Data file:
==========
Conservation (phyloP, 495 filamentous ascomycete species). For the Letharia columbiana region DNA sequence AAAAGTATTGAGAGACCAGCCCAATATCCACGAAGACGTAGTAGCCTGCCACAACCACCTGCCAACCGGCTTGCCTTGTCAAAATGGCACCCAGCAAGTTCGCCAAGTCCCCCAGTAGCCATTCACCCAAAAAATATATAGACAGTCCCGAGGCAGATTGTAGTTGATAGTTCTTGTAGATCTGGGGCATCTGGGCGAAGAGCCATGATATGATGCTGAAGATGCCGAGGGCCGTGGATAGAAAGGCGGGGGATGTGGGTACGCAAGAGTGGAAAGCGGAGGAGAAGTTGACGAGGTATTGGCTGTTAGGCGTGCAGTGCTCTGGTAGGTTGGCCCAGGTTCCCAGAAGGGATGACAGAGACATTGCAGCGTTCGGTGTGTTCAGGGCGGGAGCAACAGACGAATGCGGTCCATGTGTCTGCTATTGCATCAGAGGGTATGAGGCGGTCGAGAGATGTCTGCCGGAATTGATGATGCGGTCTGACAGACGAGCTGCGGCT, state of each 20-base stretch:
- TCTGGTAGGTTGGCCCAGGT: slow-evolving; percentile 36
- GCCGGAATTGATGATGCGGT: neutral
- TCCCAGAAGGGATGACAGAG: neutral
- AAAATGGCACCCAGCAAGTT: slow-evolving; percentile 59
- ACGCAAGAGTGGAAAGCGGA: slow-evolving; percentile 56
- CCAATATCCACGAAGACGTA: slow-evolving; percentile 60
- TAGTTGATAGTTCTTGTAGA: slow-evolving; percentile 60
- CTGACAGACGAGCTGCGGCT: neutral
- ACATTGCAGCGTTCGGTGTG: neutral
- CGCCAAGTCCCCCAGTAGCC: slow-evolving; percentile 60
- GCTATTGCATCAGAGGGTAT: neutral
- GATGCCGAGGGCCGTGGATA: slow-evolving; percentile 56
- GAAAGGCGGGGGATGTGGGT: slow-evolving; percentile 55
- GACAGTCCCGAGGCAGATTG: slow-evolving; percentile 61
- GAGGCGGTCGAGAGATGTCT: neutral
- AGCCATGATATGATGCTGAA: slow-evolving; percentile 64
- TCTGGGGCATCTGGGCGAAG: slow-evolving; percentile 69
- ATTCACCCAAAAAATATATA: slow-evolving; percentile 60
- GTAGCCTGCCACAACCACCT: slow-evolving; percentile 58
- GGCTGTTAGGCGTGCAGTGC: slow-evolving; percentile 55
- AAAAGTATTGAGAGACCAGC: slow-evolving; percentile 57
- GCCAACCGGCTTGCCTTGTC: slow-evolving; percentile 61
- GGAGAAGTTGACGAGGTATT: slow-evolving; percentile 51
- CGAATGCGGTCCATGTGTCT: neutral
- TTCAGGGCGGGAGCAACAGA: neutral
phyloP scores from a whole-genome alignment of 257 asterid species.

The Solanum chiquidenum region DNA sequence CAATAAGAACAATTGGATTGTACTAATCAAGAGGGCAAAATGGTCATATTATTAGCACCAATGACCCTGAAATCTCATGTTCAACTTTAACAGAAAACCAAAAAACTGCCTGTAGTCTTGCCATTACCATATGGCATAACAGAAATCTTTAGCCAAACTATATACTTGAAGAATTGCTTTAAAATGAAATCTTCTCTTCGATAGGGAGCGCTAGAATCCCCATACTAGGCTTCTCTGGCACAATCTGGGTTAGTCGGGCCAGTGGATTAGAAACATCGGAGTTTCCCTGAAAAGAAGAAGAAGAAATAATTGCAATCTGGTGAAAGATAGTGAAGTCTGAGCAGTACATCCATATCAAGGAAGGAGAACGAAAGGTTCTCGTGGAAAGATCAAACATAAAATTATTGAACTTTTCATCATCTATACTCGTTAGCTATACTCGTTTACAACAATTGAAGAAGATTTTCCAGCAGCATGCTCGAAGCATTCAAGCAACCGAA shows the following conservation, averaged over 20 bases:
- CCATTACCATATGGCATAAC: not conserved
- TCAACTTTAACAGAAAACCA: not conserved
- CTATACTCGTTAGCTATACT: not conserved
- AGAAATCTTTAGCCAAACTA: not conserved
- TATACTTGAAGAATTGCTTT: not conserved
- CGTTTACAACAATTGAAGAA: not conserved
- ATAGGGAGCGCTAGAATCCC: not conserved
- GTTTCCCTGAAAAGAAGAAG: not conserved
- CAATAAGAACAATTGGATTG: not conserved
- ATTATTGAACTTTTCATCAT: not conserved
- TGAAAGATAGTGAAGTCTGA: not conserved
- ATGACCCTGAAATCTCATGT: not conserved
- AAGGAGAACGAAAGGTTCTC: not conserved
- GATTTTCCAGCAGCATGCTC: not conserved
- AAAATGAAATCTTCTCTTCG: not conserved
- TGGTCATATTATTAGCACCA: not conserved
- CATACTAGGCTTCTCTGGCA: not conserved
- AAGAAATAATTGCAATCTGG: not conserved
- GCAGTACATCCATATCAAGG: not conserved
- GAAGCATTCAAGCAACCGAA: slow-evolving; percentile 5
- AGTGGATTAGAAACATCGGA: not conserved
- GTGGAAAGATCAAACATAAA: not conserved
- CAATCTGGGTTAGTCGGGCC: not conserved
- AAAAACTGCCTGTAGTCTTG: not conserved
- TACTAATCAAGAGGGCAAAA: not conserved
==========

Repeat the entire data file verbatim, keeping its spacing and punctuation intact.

Conservation (phyloP, 495 filamentous ascomycete species). For the Letharia columbiana region DNA sequence AAAAGTATTGAGAGACCAGCCCAATATCCACGAAGACGTAGTAGCCTGCCACAACCACCTGCCAACCGGCTTGCCTTGTCAAAATGGCACCCAGCAAGTTCGCCAAGTCCCCCAGTAGCCATTCACCCAAAAAATATATAGACAGTCCCGAGGCAGATTGTAGTTGATAGTTCTTGTAGATCTGGGGCATCTGGGCGAAGAGCCATGATATGATGCTGAAGATGCCGAGGGCCGTGGATAGAAAGGCGGGGGATGTGGGTACGCAAGAGTGGAAAGCGGAGGAGAAGTTGACGAGGTATTGGCTGTTAGGCGTGCAGTGCTCTGGTAGGTTGGCCCAGGTTCCCAGAAGGGATGACAGAGACATTGCAGCGTTCGGTGTGTTCAGGGCGGGAGCAACAGACGAATGCGGTCCATGTGTCTGCTATTGCATCAGAGGGTATGAGGCGGTCGAGAGATGTCTGCCGGAATTGATGATGCGGTCTGACAGACGAGCTGCGGCT, state of each 20-base stretch:
- TCTGGTAGGTTGGCCCAGGT: slow-evolving; percentile 36
- GCCGGAATTGATGATGCGGT: neutral
- TCCCAGAAGGGATGACAGAG: neutral
- AAAATGGCACCCAGCAAGTT: slow-evolving; percentile 59
- ACGCAAGAGTGGAAAGCGGA: slow-evolving; percentile 56
- CCAATATCCACGAAGACGTA: slow-evolving; percentile 60
- TAGTTGATAGTTCTTGTAGA: slow-evolving; percentile 60
- CTGACAGACGAGCTGCGGCT: neutral
- ACATTGCAGCGTTCGGTGTG: neutral
- CGCCAAGTCCCCCAGTAGCC: slow-evolving; percentile 60
- GCTATTGCATCAGAGGGTAT: neutral
- GATGCCGAGGGCCGTGGATA: slow-evolving; percentile 56
- GAAAGGCGGGGGATGTGGGT: slow-evolving; percentile 55
- GACAGTCCCGAGGCAGATTG: slow-evolving; percentile 61
- GAGGCGGTCGAGAGATGTCT: neutral
- AGCCATGATATGATGCTGAA: slow-evolving; percentile 64
- TCTGGGGCATCTGGGCGAAG: slow-evolving; percentile 69
- ATTCACCCAAAAAATATATA: slow-evolving; percentile 60
- GTAGCCTGCCACAACCACCT: slow-evolving; percentile 58
- GGCTGTTAGGCGTGCAGTGC: slow-evolving; percentile 55
- AAAAGTATTGAGAGACCAGC: slow-evolving; percentile 57
- GCCAACCGGCTTGCCTTGTC: slow-evolving; percentile 61
- GGAGAAGTTGACGAGGTATT: slow-evolving; percentile 51
- CGAATGCGGTCCATGTGTCT: neutral
- TTCAGGGCGGGAGCAACAGA: neutral
phyloP scores from a whole-genome alignment of 257 asterid species.

The Solanum chiquidenum region DNA sequence CAATAAGAACAATTGGATTGTACTAATCAAGAGGGCAAAATGGTCATATTATTAGCACCAATGACCCTGAAATCTCATGTTCAACTTTAACAGAAAACCAAAAAACTGCCTGTAGTCTTGCCATTACCATATGGCATAACAGAAATCTTTAGCCAAACTATATACTTGAAGAATTGCTTTAAAATGAAATCTTCTCTTCGATAGGGAGCGCTAGAATCCCCATACTAGGCTTCTCTGGCACAATCTGGGTTAGTCGGGCCAGTGGATTAGAAACATCGGAGTTTCCCTGAAAAGAAGAAGAAGAAATAATTGCAATCTGGTGAAAGATAGTGAAGTCTGAGCAGTACATCCATATCAAGGAAGGAGAACGAAAGGTTCTCGTGGAAAGATCAAACATAAAATTATTGAACTTTTCATCATCTATACTCGTTAGCTATACTCGTTTACAACAATTGAAGAAGATTTTCCAGCAGCATGCTCGAAGCATTCAAGCAACCGAA shows the following conservation, averaged over 20 bases:
- CCATTACCATATGGCATAAC: not conserved
- TCAACTTTAACAGAAAACCA: not conserved
- CTATACTCGTTAGCTATACT: not conserved
- AGAAATCTTTAGCCAAACTA: not conserved
- TATACTTGAAGAATTGCTTT: not conserved
- CGTTTACAACAATTGAAGAA: not conserved
- ATAGGGAGCGCTAGAATCCC: not conserved
- GTTTCCCTGAAAAGAAGAAG: not conserved
- CAATAAGAACAATTGGATTG: not conserved
- ATTATTGAACTTTTCATCAT: not conserved
- TGAAAGATAGTGAAGTCTGA: not conserved
- ATGACCCTGAAATCTCATGT: not conserved
- AAGGAGAACGAAAGGTTCTC: not conserved
- GATTTTCCAGCAGCATGCTC: not conserved
- AAAATGAAATCTTCTCTTCG: not conserved
- TGGTCATATTATTAGCACCA: not conserved
- CATACTAGGCTTCTCTGGCA: not conserved
- AAGAAATAATTGCAATCTGG: not conserved
- GCAGTACATCCATATCAAGG: not conserved
- GAAGCATTCAAGCAACCGAA: slow-evolving; percentile 5
- AGTGGATTAGAAACATCGGA: not conserved
- GTGGAAAGATCAAACATAAA: not conserved
- CAATCTGGGTTAGTCGGGCC: not conserved
- AAAAACTGCCTGTAGTCTTG: not conserved
- TACTAATCAAGAGGGCAAAA: not conserved